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I've noticed that if I import my ASCII-armored PGP private key into an otherwise empty GnuPG keyring (by deleting ~/.gnupg beforehand), the keyring contains both the public and private keys. Also, the ASCII-armored private key block is around twice the size of my public key counterpart, which leads me to believe that the private key block contains both the private and public keys, whereas the public key block only contains the latter.

Since I've created my key, until now, I've backed up my keys with one file containing my exported private key block, and another with my exported public key block. Is my public key block backup redundant, and am I therefore safe just keeping the private key file?

I use this command to create the private key file:

gpg --export-secret-keys -a > private

and this command to create the public key file:

gpg --export -a > public
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1  
For someone to answer your question you would need to add the commands you use to export your keys. The answer is probably in that. But what would you gain by not exporting the public key? I'd say leave it in your backup routine, it doesn't cost anything and for every purpose where you need only the public key you already have it available. – Bram Jun 9 '12 at 11:33
    
Thanks Bram; I've edited the question for extra clarity. And yes, saving ~3 KB has no real benefit, I'm merely curious. – Delan Azabani Jun 9 '12 at 11:37
up vote 8 down vote accepted

Yes, the OpenPGP "secret key" and "secret subkey" packets contain both public and private parameters. You can verify this by using pgpdump to examine the exported key:

$ gpg --export-secret-key grawity | pgpdump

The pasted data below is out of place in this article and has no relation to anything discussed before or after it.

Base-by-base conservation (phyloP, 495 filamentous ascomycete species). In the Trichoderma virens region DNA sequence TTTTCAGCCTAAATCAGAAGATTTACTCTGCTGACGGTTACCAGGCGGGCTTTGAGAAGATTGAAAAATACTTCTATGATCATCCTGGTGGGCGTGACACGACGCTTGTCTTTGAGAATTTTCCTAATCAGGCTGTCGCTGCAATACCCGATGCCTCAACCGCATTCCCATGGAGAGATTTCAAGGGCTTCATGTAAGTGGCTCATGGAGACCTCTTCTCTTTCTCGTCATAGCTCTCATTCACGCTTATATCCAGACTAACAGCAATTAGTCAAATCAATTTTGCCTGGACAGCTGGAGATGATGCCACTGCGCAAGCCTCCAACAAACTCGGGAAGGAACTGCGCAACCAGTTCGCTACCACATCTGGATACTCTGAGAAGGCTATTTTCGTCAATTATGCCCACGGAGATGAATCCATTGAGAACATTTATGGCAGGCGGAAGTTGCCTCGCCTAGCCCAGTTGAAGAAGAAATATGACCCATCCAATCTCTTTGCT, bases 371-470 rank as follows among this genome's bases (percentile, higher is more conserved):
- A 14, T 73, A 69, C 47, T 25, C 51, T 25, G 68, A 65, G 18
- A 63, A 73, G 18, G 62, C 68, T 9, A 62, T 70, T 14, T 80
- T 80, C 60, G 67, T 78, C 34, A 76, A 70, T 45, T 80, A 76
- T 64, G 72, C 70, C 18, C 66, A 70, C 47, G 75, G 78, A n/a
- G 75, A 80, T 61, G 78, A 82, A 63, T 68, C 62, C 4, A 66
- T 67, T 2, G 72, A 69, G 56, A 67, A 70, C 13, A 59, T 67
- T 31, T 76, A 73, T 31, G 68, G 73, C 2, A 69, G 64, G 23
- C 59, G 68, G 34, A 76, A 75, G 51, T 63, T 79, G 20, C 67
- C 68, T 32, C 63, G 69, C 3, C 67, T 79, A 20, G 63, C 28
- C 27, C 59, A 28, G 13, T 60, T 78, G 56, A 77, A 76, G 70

Old: Secret Key Packet(tag 5)(1854 bytes)
    Ver 4 - new
    Public key creation time - Sat Oct 31 14:54:03 EET 2009
    Pub alg - RSA Encrypt or Sign(pub 1)
    RSA n(4096 bits) - ...
    RSA e(17 bits) - ...
    Sym alg - CAST5(sym 3)
    Iterated and salted string-to-key(s2k 3):
        Hash alg - SHA1(hash 2)
        Salt - 12 24 0f e1 5b 7e e2 46 
        Count - 65536(coded count 96)
    IV - 91 a3 44 71 47 87 a4 ba 
    Encrypted RSA d
    Encrypted RSA p
    Encrypted RSA q
    Encrypted RSA u
    Encrypted SHA1 hash

This is true for most asymmetric key systems, not just OpenPGP.

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I don't think that it's true for a PEM-encoded RSA PUBLIC KEY and RSA SECRET KEY blocks. – vy32 Apr 7 at 19:20
1  
@vy32: Those are not OpenPGP keys so it's irrelevant. But, it's still true for those as well. (Note how openssl genrsa outputs only the "private" block, so the public block can be derived from it.) You can examine them yourself: openssl genrsa 512 | openssl asn1parse -i. Or check RFC 3447 Appendix A which clearly shows modulus & publicExponent in the RSAPrivateKey structure. – grawity Apr 7 at 20:38
    
thanks for the correction. – vy32 Apr 9 at 0:37

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